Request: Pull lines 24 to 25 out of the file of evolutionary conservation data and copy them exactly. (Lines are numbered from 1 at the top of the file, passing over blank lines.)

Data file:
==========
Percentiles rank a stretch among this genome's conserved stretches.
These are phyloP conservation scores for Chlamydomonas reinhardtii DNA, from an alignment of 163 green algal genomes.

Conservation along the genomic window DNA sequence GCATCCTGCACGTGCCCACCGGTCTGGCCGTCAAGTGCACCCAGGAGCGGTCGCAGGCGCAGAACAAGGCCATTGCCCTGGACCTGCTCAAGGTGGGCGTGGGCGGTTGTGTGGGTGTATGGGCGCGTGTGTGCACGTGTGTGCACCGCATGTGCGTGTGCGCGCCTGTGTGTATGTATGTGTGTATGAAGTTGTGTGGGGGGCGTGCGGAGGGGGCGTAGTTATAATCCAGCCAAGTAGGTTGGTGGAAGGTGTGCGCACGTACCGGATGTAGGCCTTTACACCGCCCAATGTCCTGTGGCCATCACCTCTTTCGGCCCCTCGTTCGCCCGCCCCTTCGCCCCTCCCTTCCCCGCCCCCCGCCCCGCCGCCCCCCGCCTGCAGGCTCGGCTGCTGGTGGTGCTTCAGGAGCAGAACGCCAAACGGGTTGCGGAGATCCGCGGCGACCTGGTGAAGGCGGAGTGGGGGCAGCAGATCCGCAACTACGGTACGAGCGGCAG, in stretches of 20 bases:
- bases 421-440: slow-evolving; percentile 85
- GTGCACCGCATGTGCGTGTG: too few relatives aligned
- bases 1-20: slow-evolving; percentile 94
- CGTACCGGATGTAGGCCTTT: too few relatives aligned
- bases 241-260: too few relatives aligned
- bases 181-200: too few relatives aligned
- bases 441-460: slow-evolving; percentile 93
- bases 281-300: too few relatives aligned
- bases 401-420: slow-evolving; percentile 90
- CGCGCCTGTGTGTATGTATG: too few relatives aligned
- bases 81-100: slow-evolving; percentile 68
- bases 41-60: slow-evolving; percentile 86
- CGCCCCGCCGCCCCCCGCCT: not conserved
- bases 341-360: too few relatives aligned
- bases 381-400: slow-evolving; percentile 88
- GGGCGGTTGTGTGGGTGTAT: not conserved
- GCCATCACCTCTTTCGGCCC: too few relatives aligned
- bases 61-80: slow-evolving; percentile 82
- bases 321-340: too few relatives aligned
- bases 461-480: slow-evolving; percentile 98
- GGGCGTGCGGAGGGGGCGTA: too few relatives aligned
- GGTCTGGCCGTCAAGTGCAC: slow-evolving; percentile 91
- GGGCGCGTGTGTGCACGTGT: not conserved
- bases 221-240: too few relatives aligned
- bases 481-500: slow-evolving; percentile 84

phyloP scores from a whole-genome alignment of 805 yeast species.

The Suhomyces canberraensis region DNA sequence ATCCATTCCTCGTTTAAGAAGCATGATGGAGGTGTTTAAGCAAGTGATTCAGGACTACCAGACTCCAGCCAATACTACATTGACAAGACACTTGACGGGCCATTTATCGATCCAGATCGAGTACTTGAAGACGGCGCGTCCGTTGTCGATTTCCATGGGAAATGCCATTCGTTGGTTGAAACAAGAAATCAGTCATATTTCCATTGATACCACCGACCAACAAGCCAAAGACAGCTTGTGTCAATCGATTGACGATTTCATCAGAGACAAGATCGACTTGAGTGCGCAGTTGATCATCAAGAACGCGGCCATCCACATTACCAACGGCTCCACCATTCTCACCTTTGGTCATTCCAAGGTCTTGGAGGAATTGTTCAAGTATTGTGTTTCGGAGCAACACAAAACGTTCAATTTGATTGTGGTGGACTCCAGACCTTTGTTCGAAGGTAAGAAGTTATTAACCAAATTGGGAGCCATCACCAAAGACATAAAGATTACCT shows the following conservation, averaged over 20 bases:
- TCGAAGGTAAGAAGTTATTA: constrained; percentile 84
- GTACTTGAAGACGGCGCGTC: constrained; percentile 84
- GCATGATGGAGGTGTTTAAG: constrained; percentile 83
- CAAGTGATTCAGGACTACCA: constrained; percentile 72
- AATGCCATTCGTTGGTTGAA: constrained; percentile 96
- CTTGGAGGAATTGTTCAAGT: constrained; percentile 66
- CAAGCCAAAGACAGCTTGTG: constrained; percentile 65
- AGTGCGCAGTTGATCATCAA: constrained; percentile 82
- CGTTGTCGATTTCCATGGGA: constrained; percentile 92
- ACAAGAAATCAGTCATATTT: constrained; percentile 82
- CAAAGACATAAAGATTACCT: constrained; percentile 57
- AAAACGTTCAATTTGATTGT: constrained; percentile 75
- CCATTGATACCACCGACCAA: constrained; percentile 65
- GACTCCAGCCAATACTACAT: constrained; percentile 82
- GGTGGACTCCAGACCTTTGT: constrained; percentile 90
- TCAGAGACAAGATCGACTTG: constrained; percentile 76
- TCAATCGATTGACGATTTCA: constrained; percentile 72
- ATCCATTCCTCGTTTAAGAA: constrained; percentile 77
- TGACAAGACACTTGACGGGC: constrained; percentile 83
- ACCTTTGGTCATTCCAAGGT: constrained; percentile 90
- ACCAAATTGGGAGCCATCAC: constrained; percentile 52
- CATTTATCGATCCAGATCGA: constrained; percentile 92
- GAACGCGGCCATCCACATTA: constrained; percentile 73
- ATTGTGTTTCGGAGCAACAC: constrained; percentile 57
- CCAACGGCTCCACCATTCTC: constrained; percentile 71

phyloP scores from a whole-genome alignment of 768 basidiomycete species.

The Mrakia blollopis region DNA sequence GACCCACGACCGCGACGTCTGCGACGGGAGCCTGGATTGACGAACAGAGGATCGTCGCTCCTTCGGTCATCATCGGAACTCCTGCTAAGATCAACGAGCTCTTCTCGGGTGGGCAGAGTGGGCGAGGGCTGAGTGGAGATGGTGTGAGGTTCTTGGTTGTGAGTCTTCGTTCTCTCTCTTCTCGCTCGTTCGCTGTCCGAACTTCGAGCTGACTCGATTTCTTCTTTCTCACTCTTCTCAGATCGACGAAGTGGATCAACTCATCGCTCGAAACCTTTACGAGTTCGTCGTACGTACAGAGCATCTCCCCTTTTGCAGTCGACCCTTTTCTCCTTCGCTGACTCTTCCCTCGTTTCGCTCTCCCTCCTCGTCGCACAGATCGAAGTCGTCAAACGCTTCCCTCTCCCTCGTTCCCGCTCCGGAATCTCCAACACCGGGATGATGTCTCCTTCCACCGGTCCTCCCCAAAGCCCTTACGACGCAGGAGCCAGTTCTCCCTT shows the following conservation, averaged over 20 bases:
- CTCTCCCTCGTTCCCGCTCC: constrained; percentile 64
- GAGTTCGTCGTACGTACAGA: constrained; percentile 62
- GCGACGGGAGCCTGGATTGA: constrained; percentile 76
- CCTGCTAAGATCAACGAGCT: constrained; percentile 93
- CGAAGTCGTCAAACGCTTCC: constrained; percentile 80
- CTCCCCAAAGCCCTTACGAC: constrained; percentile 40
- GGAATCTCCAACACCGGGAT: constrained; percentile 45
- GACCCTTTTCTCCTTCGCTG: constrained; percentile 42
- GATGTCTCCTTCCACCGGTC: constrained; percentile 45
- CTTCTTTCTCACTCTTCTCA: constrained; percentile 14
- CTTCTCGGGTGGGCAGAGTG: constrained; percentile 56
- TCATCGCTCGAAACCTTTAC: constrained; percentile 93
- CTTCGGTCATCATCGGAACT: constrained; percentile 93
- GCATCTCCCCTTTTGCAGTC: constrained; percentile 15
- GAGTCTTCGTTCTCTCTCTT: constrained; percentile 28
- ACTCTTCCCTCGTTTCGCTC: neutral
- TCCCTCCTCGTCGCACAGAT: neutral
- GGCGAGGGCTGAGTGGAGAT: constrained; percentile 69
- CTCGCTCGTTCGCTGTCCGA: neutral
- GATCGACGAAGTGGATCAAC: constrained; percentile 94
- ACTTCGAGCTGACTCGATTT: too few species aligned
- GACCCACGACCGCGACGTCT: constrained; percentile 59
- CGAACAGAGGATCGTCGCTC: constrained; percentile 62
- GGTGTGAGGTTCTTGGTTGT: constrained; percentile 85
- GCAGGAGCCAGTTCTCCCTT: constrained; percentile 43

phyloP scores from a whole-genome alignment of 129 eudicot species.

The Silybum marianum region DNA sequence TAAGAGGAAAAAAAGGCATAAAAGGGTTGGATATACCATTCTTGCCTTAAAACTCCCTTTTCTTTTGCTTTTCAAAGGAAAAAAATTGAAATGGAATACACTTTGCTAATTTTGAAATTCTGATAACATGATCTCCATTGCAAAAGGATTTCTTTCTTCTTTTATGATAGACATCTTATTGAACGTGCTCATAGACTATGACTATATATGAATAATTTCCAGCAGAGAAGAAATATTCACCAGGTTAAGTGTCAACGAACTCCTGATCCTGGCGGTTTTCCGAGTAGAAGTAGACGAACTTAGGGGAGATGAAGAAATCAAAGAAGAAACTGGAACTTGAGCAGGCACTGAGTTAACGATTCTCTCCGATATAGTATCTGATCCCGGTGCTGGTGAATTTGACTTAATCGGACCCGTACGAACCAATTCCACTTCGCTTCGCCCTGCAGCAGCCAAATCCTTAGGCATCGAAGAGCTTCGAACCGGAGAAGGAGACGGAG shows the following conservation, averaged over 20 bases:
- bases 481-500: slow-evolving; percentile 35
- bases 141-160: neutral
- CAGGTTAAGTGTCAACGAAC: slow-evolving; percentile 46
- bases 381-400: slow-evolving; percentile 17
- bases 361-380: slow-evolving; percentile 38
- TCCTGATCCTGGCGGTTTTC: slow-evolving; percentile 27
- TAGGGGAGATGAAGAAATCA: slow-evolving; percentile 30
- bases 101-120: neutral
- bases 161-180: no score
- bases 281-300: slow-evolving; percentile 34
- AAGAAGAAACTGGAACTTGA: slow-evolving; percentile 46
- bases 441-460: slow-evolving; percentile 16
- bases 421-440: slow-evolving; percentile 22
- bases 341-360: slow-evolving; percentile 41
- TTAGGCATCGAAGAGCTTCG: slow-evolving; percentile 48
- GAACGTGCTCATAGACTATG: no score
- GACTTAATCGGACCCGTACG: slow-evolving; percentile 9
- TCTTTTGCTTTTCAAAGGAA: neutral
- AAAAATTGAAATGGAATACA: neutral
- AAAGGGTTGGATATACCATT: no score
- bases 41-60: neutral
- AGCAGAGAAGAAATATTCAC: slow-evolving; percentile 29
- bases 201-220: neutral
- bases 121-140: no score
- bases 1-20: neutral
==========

- GGGCGTGCGGAGGGGGCGTA: too few relatives aligned
- GGTCTGGCCGTCAAGTGCAC: slow-evolving; percentile 91